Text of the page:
Every soul that departs from the body in a state of grace must eventually reach Heaven. It may be immediately, or it may be after a period, short or long, of purification in Purgatory. Now, what do we know about Heaven? Certainly we can form no very clear idea of what it is like. It is utterly beyond our power to imagine it. As St. Paul said long ago, “Eye hath not seen, nor ear heard, neither hath it entered into the heart of man what things God hath prepared for them that love Him.” We cannot see, we cannot hear, we cannot imagine the joys of Heaven, because they are utterly beyond anything of which we have any experience in this world. And yet God has revealed certain facts about it.
First, then, Heaven is a place of rest, of perfect happiness, of complete satisfaction. That is so because there the soul has reached its goal. It is at the end of its journey. It is, as the theologians say, in termino. Here we are “in via,” on the way. That is why here we are never at rest. We can never be completely satisfied. There is always something more to be desired. Therefore our life is restless, a constant seeking of something new, something more satisfying. Even death does not necessarily bring rest. People sometimes speak in a general way of the dead as being at rest. But they are not necessarily at rest. The souls in Hell are certainly not at rest, and never will be. Even the souls in Purgatory are not yet at rest. That is why we continue to pray for them, “Requiem aeternam dona eis, Domine”- “eternal rest give unto them, O Lord.” The souls in Purgatory are still restless, because they are still unsatisfied, still waiting for the consummation of their joy. No, it is only when the soul has reached Heaven that it is at rest, because then it has reached its goal. This rest, however, does not mean inactivity, idleness, or stagnation. That could never be a state of happiness. Perfect happiness was defined long ago by Aristotle as a perfect activity. And that is the life of Heaven. It is intense activity, but a restful, peaceful activity, without effort, strain, or weariness. The soul is at rest, because it is perfectly satisfied. It has no fear, no anxiety, no unsatisfied desire.
But what is it that so completely satisfies the soul in Heaven? It is no created object, but God Himself. The soul is satisfied because it possesses God, the infinite Good. We must not think of the happiness of Heaven as the possession of one finite object of happiness after another, a mere never ending succession of finite joys. That would not be complete satisfaction, because it would leave always something more to be desired. Heaven is not that. It is the complete possession, all at once and eternally, of the infinite Source of all happiness, which is God Himself. Nothing less could satisfy the immense capacity for happiness of the human soul.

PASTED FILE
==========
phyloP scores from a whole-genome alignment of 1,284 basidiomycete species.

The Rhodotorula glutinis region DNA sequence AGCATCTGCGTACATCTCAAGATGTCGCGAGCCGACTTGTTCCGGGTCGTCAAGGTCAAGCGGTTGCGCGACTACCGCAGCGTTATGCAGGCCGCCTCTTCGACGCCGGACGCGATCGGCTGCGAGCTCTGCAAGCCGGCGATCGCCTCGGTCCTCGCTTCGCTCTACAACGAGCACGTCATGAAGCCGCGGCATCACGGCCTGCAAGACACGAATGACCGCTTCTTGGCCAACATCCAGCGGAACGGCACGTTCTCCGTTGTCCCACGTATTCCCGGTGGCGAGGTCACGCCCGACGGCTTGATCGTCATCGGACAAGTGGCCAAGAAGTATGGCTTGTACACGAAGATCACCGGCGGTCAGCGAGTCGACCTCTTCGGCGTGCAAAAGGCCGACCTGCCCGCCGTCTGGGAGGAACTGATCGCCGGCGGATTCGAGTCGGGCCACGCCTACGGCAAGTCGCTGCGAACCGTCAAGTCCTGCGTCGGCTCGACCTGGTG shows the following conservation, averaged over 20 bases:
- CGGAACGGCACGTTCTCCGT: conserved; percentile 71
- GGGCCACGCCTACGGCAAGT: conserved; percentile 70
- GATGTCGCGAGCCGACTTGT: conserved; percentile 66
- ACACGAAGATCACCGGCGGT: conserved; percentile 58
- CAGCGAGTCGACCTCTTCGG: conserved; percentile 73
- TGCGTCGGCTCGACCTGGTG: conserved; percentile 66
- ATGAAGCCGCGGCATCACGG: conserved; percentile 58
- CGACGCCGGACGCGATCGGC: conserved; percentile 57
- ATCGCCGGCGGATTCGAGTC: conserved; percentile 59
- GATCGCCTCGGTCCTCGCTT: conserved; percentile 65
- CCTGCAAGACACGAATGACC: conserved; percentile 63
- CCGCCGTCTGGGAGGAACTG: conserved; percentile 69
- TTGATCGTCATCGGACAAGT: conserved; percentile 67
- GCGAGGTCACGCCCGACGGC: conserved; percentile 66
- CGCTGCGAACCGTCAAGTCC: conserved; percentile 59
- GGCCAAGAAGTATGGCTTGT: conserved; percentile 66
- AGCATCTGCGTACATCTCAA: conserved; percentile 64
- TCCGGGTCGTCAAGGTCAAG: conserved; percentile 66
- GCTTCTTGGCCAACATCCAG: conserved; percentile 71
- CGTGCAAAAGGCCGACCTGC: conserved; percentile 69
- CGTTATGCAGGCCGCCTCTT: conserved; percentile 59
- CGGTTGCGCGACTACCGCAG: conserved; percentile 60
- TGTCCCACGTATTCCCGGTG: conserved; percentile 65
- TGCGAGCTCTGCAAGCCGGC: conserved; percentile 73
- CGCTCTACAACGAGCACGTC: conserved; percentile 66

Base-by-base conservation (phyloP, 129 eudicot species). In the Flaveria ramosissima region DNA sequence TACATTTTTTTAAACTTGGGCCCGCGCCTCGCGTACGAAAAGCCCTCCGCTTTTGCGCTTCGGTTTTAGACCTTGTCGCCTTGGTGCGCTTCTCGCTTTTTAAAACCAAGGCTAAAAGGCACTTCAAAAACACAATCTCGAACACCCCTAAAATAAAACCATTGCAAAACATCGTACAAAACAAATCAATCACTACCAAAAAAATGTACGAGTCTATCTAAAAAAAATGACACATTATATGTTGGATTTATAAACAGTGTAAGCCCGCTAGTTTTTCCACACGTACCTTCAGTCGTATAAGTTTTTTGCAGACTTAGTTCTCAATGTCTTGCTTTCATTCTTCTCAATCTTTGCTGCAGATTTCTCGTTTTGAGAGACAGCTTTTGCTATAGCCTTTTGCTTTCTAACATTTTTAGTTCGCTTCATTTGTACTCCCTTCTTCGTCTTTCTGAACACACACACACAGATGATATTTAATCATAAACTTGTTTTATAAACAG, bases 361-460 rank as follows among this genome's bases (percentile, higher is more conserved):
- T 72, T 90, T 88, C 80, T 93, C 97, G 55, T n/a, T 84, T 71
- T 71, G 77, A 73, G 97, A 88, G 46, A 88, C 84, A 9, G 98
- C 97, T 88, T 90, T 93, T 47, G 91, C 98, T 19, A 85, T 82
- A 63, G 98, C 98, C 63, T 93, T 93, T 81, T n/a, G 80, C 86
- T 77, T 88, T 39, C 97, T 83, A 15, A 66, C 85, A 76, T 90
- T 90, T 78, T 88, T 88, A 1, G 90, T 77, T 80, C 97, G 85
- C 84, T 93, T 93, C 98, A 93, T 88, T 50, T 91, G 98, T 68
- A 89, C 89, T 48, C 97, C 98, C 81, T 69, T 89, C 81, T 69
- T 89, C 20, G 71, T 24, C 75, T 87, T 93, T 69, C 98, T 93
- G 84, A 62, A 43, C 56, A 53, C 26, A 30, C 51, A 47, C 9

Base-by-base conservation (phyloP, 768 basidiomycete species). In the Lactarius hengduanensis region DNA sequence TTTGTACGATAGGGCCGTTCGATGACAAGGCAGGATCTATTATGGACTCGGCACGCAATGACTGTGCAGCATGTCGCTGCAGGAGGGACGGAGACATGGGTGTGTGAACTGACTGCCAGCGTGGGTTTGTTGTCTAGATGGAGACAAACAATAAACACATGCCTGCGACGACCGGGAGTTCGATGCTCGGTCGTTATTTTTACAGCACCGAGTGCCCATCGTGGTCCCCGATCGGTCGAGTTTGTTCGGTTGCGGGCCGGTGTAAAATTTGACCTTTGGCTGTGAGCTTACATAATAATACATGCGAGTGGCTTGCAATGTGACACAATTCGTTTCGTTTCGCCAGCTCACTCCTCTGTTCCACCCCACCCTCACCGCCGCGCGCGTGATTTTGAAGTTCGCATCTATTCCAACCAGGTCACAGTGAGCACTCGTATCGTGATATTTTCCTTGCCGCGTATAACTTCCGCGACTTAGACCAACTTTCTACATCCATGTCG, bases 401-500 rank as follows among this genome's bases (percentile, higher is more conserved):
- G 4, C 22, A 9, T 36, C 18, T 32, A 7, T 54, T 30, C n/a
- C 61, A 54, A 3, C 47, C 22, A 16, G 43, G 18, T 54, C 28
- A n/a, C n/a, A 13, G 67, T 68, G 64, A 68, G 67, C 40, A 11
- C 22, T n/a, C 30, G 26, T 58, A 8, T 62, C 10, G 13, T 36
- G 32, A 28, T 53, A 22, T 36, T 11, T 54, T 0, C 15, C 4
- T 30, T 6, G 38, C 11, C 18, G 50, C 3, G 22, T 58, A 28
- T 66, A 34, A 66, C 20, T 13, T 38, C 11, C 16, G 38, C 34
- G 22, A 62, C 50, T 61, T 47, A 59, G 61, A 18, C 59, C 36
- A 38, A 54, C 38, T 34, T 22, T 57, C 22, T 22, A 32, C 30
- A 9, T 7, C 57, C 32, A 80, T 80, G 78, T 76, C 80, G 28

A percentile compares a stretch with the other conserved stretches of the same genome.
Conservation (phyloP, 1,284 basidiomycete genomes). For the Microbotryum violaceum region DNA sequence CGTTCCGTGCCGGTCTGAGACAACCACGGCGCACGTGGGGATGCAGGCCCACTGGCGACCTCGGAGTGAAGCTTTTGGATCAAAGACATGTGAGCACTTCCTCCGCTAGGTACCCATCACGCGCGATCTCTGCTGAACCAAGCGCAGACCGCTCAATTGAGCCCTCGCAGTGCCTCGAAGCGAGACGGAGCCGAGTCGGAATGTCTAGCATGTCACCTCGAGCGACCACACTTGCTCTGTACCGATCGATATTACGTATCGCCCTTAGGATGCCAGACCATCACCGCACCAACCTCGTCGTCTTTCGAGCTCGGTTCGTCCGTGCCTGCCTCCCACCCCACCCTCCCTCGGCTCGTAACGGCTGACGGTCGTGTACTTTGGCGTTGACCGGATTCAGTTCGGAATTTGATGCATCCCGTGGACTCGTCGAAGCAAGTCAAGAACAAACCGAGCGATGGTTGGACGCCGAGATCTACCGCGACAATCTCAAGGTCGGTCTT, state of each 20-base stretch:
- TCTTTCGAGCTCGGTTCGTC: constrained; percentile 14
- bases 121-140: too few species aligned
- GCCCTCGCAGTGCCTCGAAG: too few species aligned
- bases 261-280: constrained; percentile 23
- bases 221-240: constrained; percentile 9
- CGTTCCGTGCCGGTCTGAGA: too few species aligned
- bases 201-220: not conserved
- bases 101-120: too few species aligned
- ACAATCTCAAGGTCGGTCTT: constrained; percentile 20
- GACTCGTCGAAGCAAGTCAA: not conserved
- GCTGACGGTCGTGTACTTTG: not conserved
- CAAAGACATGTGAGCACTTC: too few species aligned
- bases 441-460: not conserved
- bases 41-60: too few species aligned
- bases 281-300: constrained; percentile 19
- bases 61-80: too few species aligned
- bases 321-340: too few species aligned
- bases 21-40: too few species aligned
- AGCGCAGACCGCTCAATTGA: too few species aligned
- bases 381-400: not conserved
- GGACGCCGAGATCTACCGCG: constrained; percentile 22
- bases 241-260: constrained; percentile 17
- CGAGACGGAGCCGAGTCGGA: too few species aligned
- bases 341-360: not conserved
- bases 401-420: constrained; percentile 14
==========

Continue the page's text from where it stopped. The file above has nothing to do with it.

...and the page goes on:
In Heaven we shall possess God. That is to say that we shall be perfectly united with Him in mind and will, in knowledge and in love. We are told that in Heaven we shall “see” God. “Blessed are the clean of heart, for they shall see God.” “We see now through a glass in a dark manner, but then face to face. Now I know in part, but then I shall know even as I am known.” Indeed this “Beatific Vision” of God is often spoken of as the essential happiness of Heaven. Of course this does not mean that we shall see Him with our bodily eyes. That is manifestly impossible, for God is a Spirit and invisible. Moreover, the Saints in Heaven now, with the exception of our Blessed Lady, have no bodily eyes, and will have none until the resurrection in the last day, and yet they certainly enjoy the Beatific Vision. No, it is an intellectual vision, a vision of the mind. We get a little nearer the fact, if we consider how we grasp ideas with the mind. We often speak of that purely intellectual process as “seeing.” We “see” things with the mind when we grasp them intellectually. But that falls very far short of the way in which we shall apprehend God in the Beatific Vision. For it is not the mere idea of God that we shall grasp, but God Himself. We cannot understand that now, because we have not the necessary faculty. In Heaven it will be possible because of what is called the “Lumen Gloria,” the Light of Glory. That is a supernatural gift, which the Saints have in Heaven, and which so raises the powers of the soul that it is able to perceive God directly, without bodily eyes and without the help even of any ideas. It does not see God outside itself, but within the very substance of its own being. It finds God in itself, and itself in God, so that it knows Him, as it were, from within the depths of His own Being.